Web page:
Herodotus (Ἡρόδοτος) (c. 484–425 B.C.) was a Greek historian and geographer, who lived in the V century B.C. He is known as "the Father of History"; he was the first to collect materials systematically and place events in a historiographic context. However, he often fails to distinguish facts and myth and aside from people who praised him, there were also ones accusing him of spreading lies.


The Histories 4,190Edit

Greek originalEdit

τὸ δὲ πρὸς ἑσπέρης τοῦ Τρίτωνος ποταμοῦ Αὐσέων ἔχονται ἀροτῆρες ἤδη Λίβυες καὶ οἰκίας νομίζοντες ἐκτῆσθαι, τοῖσι οὔνομα κέεται Μάξυες. οἳ τὰ ἐπὶ δεξιὰ τῶν κεφαλέων κομόωσι, τὰ δ᾽ ἐπ᾽ ἀριστερὰ κείρουσι, τὸ δὲ σῶμα χρίονται μίλτῳ. φασὶ δὲ οὗτοι εἶναι τῶν ἐκ Τροίης ἀνδρῶν. ἡ δὲ χώρη αὕτη τε καὶ ἡ λοιπὴ τῆς Λιβύης ἡ πρὸς ἑσπέρην πολλῷ θηριωδεστέρη τε καὶ δασυτέρη ἐστὶ τῆς τῶν νομάδων χώρης. ἡ μὲν γὰρ δὴ πρὸς τὴν ἠῶ τῆς Λιβύης, τὴν οἱ νομάδες νέμουσι, ἐστὶ ταπεινή τε καὶ ψαμμώδης μέχρι τοῦ Τρίτωνος ποταμοῦ, ἡ δὲ ἀπὸ τούτου τὸ πρὸς ἑσπέρην ἡ τῶν ἀροτήρων ὀρεινή τε κάρτα καὶ δασέα καὶ θηριώδης· καὶ γὰρ οἱ ὄφιες οἱ ὑπερμεγάθεες καὶ οἱ λέοντες κατὰ τούτους εἰσὶ καὶ οἱ ἐλέφαντές τε καὶ ἄρκτοι καὶ ἀσπίδες τε καὶ ὄνοι οἱ τὰ κέρεα ἔχοντες καὶ οἱ κυνοκέφαλοι καὶ οἱ ἀκέφαλοι οἱ ἐν τοῖσι στήθεσι τοὺς ὀφθαλμοὺς ἔχοντες, ὡς δὴ λέγονταί γε ὑπὸ Λιβύων, καὶ οἱ ἄγριοι ἄνδρες καὶ γυναῖκες ἄγριαι, καὶ ἄλλα πλήθεϊ πολλὰ θηρία ἀκατάψευστα.

English translation (G. C. Macaulay, 1890)Edit

On the West of the river Triton next after the Auseans come Libyans who are tillers of the soil, and whose custom it is to possess fixed habitations; and they are called Maxyans. They grow their hair long on the right side of their heads and cut it short upon the left, and smear their bodies over with red ochre. These say that they are of the men who came from Troy. This country and the rest of Libya which is towards the West is both much more frequented by wild beasts and much more thickly wooded than the country of the nomads: for whereas the part of Libya which is situated towards the East, where the nomads dwell, is low-lying and sandy up to the river Triton, that which succeeds it towards the West, the country of those who till the soil, is exceedingly mountainous and thickly-wooded and full of wild beasts: for in the land of these are found both the monstrous serpent and the lion and the elephant, and bears and venomous snakes and horned asses, besides the dog-headed men, and the headless men with their eyes set in their breasts (at least so say the Libyans about them), and the wild men and wild women, and a great multitude of other beasts which are not fabulous like these.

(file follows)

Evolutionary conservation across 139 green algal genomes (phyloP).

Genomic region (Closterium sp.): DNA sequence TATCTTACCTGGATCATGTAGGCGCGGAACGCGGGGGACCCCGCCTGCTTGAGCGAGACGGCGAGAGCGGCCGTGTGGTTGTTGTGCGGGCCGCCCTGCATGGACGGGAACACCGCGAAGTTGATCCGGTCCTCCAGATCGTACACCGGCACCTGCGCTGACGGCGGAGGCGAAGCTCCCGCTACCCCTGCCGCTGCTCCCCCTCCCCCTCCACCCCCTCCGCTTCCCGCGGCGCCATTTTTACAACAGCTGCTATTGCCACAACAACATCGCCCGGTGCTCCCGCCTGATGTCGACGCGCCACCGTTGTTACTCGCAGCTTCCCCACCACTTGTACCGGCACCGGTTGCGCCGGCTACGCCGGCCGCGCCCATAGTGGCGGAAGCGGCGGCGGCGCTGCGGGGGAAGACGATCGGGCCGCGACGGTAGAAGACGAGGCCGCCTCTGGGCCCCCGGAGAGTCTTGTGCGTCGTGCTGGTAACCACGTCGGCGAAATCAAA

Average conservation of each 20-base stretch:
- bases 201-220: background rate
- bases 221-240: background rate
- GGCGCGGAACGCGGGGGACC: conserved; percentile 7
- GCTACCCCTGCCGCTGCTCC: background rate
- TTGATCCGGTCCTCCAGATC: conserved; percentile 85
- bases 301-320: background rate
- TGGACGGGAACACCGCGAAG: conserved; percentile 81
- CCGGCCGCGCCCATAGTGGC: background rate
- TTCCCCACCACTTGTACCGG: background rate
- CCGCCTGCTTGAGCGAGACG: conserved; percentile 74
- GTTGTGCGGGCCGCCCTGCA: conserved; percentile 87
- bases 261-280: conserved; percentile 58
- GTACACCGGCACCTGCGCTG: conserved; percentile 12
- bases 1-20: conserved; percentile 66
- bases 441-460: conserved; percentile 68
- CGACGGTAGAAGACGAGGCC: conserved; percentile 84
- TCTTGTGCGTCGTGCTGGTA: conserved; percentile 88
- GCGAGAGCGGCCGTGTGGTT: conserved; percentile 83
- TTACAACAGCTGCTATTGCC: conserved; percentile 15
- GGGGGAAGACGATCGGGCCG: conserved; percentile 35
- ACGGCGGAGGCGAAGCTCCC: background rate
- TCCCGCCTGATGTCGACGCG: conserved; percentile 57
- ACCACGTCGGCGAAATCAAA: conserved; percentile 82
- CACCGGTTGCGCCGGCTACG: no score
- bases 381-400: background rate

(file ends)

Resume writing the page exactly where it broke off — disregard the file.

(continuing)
Herodotus writes about asses with horns living in Africa. This account is frequently connected with Ctesias's single-horned Indian ass, although Herodotus himself does not make assertion about only one horn; on the contrary his use of the plural number (κέρεα in Ionic dialect) seems to suggest otherwise. The simplest explanation is that he is describing common antelopes.